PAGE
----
Americans Don't Have A Clue What You're Talking About When You Say These Words

An old Reddit thread has revealed a plethora of English words that make no sense to Americans

I have no idea Giphy | ELLE UK
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If you ever watched The Hills or The O.C while growing up, you too may have been mystified by the meaning of the phrase 'hook up'.

'They hooked up'.

'Did you hear that Lauren and Brody hooked up last night?'

'Did you hook up?'

For the love of God, Americans, what are you talking about?

Do you mean kiss? Do you mean sex? Clarify, people.

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Anyway, it looks like us Brits are finally taking our revenge over such linguistic confusion as we've just uncovered an old conversation among British and American Reddit users, where the Brits offer some helpful translations.

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Here's what we found out confuses Americans:

'Fancy'

'The way they use 'fancy' is unique. 'Do you fancy this? Fancy that? Do you fancy her?' It sounds well, fancy!' wrote one American user.

Yes, our overseas friend, that's because we're super fancy over here in the UK.

'Snog'

'This confused the sh*t out of me when I read Harry Potter,' revealed one Reddit user.

We'd hate to know what he thought it meant.

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'Bellend'

Cue streams of quotes from The Inbetweeners such as 'briefcase wank*r'. It never gets old.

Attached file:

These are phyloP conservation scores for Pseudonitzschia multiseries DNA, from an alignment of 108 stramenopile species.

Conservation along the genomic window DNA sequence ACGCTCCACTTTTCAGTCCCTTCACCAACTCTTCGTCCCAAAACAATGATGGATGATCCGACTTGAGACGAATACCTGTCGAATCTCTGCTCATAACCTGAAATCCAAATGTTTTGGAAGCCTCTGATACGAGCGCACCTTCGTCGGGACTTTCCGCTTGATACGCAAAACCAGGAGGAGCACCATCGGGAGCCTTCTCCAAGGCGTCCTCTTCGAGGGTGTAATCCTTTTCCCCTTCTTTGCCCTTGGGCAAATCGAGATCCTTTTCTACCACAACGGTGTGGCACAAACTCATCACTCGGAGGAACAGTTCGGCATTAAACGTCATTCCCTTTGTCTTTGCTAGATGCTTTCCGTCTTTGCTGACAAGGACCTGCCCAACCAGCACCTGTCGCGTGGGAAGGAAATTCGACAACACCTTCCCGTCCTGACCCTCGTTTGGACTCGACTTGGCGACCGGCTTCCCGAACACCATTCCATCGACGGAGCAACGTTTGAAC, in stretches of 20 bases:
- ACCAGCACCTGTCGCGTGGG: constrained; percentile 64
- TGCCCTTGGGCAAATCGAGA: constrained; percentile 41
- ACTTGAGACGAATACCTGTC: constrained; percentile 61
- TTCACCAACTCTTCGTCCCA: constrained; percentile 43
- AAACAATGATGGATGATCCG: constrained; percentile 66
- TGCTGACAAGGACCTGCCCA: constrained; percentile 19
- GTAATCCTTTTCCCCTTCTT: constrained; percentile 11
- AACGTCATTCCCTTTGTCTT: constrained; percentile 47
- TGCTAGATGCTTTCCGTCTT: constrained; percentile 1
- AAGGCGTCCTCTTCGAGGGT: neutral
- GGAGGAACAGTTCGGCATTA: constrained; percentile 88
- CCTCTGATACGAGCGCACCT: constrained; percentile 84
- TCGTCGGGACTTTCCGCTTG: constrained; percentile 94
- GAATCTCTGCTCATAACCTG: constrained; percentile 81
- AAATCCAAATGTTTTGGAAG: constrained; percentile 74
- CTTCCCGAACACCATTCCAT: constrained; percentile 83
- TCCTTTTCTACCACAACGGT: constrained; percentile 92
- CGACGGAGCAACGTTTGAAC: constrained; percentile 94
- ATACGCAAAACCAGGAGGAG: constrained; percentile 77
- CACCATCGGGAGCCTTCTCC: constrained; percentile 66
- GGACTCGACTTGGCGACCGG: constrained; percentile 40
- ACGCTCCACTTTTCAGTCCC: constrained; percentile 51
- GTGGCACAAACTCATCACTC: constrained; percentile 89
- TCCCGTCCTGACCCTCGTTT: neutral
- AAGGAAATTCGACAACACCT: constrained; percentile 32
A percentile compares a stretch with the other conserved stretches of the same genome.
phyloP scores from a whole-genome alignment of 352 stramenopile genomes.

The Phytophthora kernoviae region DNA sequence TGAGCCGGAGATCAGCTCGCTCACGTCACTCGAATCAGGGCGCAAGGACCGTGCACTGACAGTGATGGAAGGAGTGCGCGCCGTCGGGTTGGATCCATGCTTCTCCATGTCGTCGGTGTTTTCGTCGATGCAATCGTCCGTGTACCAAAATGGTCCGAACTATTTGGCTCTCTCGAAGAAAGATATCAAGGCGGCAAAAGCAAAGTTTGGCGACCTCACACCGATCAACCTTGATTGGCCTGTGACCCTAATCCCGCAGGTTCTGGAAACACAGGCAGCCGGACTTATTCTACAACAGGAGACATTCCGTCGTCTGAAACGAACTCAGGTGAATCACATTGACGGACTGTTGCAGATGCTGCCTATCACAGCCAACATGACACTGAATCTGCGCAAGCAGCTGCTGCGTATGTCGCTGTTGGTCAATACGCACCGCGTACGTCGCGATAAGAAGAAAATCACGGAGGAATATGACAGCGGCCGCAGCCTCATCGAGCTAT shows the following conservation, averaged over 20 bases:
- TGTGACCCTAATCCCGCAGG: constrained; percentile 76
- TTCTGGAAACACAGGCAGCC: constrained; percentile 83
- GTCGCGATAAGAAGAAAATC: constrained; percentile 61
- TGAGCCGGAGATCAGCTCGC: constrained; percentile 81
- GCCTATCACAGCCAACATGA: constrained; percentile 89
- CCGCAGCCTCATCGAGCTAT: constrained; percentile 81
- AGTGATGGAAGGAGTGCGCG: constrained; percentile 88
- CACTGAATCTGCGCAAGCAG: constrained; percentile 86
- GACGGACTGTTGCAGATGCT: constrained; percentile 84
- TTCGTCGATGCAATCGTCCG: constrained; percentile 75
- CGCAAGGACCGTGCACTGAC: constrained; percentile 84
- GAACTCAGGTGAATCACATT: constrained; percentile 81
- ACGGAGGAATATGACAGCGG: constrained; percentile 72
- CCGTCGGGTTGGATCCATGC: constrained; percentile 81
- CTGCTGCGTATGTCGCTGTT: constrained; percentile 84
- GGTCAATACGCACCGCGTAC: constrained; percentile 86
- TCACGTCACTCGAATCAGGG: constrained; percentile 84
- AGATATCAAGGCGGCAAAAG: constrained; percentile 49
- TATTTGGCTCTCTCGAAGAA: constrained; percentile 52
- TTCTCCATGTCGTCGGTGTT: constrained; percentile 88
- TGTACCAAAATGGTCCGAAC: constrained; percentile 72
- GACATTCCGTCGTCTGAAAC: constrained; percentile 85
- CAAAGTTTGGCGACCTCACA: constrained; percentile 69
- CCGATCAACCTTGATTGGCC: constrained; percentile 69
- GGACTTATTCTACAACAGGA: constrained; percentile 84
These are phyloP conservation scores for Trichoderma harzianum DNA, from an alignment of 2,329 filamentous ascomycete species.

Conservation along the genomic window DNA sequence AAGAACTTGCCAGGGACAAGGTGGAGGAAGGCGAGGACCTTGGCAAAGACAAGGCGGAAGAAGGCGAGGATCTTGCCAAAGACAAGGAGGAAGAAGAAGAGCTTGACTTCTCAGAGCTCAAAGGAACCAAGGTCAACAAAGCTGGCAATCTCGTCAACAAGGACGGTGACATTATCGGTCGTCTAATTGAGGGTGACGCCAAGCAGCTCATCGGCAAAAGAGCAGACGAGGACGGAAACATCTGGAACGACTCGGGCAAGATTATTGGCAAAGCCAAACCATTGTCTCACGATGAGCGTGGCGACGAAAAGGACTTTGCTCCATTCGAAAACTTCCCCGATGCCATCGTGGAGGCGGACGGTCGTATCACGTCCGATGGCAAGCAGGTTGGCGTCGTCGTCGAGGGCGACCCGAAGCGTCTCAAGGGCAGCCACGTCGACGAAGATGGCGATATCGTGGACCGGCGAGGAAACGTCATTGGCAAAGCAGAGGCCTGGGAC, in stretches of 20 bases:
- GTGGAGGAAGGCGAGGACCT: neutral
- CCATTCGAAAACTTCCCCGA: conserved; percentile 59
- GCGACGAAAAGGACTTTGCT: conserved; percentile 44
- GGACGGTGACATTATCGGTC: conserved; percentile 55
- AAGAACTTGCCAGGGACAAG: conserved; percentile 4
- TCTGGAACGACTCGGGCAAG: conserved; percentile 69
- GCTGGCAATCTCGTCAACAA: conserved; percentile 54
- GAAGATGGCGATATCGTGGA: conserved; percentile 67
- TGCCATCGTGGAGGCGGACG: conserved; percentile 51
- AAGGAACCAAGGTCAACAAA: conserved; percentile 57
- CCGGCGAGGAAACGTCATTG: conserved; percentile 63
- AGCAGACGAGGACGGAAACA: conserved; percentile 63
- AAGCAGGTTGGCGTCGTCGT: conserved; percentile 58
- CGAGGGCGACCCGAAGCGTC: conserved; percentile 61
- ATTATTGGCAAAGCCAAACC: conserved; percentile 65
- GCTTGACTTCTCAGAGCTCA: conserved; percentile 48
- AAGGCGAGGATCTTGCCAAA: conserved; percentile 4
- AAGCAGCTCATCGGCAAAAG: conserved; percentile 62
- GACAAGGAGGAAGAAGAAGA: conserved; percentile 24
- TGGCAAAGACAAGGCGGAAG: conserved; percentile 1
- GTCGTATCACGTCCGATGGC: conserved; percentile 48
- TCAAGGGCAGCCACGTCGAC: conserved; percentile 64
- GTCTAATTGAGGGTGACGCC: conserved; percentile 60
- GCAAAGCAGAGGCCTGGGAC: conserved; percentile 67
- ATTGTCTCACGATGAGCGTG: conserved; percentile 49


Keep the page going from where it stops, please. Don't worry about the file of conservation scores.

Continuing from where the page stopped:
'Cheers'

One American told Reddit users he heard his Irish colleague use the sign-off and started using it himself. Er, not quite sure it has the same effect from an American but go for it, pal.

Another was confused why we use 'cheers' for gratitude and for an informal toast.

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'Spanner'

The best explanation of this is from someone who summarises it to also mean 'an ugly person as in the phrase 'a face like a bag of spanners'.'

Ah, you've got to love language.

'Dodgy'

There didn't seem to be an American-English equivalent but someone then said these phrases sound like they're being 'uttered by Vinnie Jones or Nigel Thornberry', which is pretty spot on.

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'Right' before a sentence

There was a lot of confusion over this one but it was aptly given the example: 'I'll be on the sofa watching Great British Bake Off or Countdown or whatever, think to myself 'I fancy a cup of tea', and start the process with an audible, 'Right' as I rise up to make said tea, to indicate to those around that I'm on a mission.'

Look there are probably a lot of words us Brits don't have the foggiest idea Americans are talking about too so we're even stevens, okay?

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